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Re: 96.9 testing...123

> From what I've seen, most stations view their Web sites as an
> unfortunate marketing necessity, and not something they would
> invest any of their own time and money in.  (You'll notice almost
> of them are trade-outs.)  Often the only time they get updated is
> the sales manager strikes a barter deal with a new ISP or designer.
> -GAWollman

And who can blame them?  The web is thee most overblown, overhyped,
undersold resource mantle piece.  Like a portable phone a Hollywood
cafe, everyone's gotta boast an obligatory website.  Some may surf by,
bookmark, etc.  If nothing new happens there after a half dozen hits,
e.g., you win something or get to post something to look back on
later, etc., what's the point?  The personnel stuff is interested,
photos, bios, etc., but those tend to be downplayed.  Why?  It's not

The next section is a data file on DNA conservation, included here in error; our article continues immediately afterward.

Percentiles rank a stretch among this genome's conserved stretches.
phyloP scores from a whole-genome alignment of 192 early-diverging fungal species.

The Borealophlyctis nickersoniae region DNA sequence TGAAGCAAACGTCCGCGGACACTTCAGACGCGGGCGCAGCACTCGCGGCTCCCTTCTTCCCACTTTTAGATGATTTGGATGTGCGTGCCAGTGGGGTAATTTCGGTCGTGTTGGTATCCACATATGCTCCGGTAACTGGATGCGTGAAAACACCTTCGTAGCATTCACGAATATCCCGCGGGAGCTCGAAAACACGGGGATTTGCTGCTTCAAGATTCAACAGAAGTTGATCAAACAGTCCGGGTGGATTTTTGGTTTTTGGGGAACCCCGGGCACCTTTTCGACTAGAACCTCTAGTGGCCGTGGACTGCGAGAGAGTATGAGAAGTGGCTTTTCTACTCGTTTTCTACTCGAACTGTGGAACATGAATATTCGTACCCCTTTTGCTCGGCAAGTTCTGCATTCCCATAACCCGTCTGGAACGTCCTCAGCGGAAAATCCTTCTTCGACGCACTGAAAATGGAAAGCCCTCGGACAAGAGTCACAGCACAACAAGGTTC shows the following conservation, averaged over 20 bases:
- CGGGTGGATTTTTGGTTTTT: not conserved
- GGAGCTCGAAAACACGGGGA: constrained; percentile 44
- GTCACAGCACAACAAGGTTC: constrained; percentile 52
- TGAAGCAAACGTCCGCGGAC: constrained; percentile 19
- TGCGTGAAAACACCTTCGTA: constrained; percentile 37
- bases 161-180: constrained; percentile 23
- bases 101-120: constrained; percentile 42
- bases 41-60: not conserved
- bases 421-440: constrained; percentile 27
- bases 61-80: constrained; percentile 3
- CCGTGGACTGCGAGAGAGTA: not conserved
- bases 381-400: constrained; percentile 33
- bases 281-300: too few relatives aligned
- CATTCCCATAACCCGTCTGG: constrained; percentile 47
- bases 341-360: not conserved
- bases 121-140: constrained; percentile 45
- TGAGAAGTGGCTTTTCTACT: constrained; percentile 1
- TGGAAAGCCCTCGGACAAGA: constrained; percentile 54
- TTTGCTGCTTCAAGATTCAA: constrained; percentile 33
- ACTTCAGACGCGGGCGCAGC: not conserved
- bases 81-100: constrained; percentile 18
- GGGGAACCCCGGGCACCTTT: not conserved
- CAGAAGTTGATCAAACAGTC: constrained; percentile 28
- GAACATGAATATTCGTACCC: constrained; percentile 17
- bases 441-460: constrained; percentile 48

the talent who is running the site, but either sales, or, as Garrett
indicates, a barter vendor.

RealAudio is the best thing that happened to radio for people who are
in steel buildings at work and are lucky enough to have a PC with the
right tools.  If that's not you, then you probably listen to ... um,
the radio (but I could be taking a leap on that one.)

Perhaps, someday, in a Galaxy 500 far away, there will be a station
that inter-weaves the internet with creative productions, with
"instant web winner" stuff, etc. so that versus using the pnone
(tired) to grab tickets, you only win via a click on the website
("also available free in local libraries...no purchase necessary....")
<g>  Or, the completion of a listener satisfaction survey (also avail.
by print ad or other cross-medium) enters one to win stuff, etc.  How
about, "Look who's surfing now....<login name>" in real time.  May
seem silly, but, if you really want to get eyes on your pages (and the
ads thereon) then what better a way to do that than to (dare I suggest
it) use both media to get it done?

Bill O'Neill